CLARK COLEMAN writes:
Your entry on names struck a nerve. I have been keeping a file of girl names that are not particularly feminine for a few years. When I encounter a new one (sometimes in person, often in local newspaper articles), I add it to the list. Some might doubt that I got the list right, but I am 100 percent certain that these are all girl names I have encountered:
Alex, Ashlan, Ashley, Austin, Biffy, Blair, Coty, Douglas, Hampton, Hayden, Jordan, Kendall, Kevin, Kirby, Kyle, Madison, Marlow, Mickey, River, Rory, Schafer, Spencer, Sutton, Taylor, Turner, Tyler, Whitaker.
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Although I’ve never told anyone, not even my husband, I suggested the name Brodric for my son (who is about 2 and 1/2 now) because of how masculine it sounds (I was a closet-conservative at the time). My husband liked the name, never questioning why I liked it. I don’t think it could EVER pass for a girl’s name. He’s a cream puff now, but I think he is going to end up being a very strong and protective brother and son. And my daughter, now almost 4, received the name Jolene…a strong, but decidedly feminine name. And it was a good name for her too, because she is incredibly strong-willed and courageous although still endearingly girly.
So, what’s in a name? I think it helps to shape a personality. I know mine did.
Sidney has been used as a woman’s name and don’t forget Miley Cyrus’ younger sister, Noah.
Fred Owens writes:
I named my son Eugene. I named him after my paternal Uncle Skip. All my life we called him Uncle Skip, and I never knew his real name until my wife was pregnant with our first born. That’s when I asked, “What was Uncle Skip’s real name?” My mother answered “Eugene,” and I had my name.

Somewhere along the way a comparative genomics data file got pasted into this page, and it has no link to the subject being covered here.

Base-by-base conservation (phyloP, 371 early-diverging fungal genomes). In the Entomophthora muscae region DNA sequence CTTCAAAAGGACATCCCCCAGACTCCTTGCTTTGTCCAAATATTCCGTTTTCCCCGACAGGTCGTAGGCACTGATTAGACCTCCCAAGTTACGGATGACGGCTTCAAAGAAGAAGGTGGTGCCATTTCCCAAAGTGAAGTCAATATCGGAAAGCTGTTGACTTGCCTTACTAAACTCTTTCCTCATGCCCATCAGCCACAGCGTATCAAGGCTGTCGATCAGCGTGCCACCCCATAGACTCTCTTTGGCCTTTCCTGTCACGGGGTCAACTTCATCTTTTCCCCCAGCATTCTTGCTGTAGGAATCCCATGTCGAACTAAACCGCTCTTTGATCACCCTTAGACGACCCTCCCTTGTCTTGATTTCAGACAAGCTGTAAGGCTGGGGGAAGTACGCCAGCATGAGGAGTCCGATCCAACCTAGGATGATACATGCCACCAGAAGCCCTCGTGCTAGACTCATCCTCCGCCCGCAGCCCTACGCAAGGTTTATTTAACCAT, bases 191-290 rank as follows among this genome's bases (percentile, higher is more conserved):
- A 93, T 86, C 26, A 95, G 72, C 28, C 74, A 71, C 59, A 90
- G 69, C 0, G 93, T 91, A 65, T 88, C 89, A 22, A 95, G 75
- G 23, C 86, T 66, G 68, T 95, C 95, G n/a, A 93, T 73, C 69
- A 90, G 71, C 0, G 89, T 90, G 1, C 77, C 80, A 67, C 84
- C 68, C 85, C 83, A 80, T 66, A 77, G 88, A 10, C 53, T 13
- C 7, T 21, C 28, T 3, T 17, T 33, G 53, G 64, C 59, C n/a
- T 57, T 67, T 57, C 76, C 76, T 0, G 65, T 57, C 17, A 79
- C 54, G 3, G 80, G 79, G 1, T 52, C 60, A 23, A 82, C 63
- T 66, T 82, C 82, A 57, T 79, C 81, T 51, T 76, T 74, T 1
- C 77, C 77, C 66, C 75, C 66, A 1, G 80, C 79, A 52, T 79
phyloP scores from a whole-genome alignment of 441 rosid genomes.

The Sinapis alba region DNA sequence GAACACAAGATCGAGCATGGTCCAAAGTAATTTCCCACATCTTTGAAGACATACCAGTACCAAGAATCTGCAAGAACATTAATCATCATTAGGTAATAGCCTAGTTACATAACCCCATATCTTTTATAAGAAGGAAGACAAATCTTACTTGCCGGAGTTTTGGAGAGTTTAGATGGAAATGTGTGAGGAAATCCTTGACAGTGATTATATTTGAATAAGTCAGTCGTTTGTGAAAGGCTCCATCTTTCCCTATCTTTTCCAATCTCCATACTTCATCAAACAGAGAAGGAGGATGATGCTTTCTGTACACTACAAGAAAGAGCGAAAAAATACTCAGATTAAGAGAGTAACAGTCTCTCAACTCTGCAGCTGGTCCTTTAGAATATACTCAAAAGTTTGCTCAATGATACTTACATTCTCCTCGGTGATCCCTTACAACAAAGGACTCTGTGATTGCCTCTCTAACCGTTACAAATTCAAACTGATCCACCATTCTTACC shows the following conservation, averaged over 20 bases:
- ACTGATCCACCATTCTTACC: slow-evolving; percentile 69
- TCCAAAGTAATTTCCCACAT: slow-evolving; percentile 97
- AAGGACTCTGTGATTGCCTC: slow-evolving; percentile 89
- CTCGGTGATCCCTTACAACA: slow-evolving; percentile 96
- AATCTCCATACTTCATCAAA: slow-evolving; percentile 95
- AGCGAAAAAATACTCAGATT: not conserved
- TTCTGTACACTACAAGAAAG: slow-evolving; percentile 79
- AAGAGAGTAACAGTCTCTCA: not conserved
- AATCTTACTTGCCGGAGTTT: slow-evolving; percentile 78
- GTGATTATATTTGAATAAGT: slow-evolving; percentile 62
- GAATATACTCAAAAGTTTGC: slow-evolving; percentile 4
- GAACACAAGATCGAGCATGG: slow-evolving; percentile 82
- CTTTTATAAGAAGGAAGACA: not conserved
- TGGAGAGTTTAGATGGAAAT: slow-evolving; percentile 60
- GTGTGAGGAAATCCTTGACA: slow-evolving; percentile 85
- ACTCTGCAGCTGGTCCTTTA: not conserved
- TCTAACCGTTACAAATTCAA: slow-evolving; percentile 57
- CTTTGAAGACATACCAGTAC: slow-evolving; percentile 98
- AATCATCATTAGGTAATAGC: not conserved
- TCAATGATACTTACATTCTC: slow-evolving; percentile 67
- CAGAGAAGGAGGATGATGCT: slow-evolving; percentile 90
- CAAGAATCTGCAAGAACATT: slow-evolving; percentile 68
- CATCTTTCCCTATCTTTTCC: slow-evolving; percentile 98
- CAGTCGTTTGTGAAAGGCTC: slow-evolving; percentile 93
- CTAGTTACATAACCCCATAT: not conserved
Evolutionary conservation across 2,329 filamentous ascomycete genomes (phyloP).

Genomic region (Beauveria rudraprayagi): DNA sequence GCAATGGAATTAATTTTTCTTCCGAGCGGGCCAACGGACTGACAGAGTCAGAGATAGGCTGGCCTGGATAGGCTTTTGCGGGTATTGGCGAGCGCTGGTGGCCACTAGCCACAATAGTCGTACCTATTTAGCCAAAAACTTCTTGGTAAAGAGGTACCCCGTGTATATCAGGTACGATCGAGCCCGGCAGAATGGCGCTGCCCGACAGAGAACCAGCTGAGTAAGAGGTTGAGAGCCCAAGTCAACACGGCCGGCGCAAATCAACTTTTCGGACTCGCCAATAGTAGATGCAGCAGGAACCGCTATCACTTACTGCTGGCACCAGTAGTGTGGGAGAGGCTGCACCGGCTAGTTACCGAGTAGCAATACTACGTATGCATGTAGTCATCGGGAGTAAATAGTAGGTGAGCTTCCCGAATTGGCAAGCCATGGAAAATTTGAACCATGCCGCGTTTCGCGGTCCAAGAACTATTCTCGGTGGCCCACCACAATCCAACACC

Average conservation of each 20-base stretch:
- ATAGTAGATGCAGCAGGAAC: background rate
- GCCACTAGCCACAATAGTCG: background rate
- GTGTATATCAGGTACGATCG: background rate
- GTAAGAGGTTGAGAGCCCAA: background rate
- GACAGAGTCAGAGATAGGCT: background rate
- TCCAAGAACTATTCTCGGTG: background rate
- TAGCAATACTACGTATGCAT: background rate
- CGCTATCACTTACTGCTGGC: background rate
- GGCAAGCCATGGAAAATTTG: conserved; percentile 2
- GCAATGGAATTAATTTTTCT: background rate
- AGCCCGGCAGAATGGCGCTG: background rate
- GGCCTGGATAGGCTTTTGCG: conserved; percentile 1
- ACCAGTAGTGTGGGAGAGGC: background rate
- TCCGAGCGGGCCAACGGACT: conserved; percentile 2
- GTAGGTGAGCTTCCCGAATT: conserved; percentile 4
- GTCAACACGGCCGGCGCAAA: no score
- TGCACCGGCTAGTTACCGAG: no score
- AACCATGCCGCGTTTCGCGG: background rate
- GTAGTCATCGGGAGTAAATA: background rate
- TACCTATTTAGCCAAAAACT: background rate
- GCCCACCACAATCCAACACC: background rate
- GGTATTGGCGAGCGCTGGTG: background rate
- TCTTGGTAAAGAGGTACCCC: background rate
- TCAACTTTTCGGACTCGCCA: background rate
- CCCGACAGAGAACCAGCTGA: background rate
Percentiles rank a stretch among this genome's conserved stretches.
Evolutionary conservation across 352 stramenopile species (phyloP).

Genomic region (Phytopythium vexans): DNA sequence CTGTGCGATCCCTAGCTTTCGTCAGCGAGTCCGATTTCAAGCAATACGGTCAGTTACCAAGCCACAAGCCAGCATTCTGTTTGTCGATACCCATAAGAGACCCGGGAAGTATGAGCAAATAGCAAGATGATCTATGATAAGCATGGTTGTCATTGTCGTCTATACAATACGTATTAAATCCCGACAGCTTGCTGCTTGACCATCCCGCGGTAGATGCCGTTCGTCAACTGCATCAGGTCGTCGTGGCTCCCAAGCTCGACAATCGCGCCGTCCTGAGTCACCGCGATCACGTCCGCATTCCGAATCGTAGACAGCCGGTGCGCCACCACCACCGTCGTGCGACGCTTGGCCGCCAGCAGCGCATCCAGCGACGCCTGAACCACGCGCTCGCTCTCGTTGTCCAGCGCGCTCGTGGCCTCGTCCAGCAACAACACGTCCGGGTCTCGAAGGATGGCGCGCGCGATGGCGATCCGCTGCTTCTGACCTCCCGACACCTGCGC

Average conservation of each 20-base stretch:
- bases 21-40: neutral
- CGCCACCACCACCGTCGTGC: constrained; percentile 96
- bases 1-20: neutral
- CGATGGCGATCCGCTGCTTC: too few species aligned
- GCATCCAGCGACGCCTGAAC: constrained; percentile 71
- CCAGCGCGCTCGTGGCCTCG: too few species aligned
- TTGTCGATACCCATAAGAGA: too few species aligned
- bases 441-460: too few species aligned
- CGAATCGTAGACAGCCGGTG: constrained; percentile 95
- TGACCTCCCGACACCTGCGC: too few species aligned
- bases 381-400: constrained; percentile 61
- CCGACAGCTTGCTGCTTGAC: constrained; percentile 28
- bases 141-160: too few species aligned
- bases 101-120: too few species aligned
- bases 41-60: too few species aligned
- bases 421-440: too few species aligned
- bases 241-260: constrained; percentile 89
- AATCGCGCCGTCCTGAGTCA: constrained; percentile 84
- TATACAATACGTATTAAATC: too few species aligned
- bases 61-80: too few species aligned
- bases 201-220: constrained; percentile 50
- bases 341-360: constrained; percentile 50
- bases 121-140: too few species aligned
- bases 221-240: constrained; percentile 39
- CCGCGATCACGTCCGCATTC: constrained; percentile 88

The second child we just knew would be a girl, and it was my wife’s turn, so she liked Eva Dee Marie, and I did too. Eva, for the mother of us all, Marie, for my Mom, and Dee because my wife was from Oklahoma and it just sounded kind of homey.
There is no more powerful moment in the life of a parent than the naming of a child. Try we as might to protect and build a life for our children, there are simply too many things beyond our control. But we can NAME them, and that act of naming is a powerful tool in character formation.
Mrs. P. writes:
Names are certainly important. They can have spiritual significance, too. Our son was born breach. It was an extremely difficult birth. My husband nearly lost both our son and me in the process. I remember lying there after the birth and watching as the doctor worked with our son attempting to get him to breathe. I remember praying and giving our little boy to God to do with him according to his will.
We had chosen a first name for our son prior to his birth, but we had not chosen a middle name for him. After he was born we decided on a middle name of Matthew. Later we learned that Matthew means gift from the Lord. Our little boy, Gene Matthew, is in his forties today. I can’t write or talk about his birth without crying.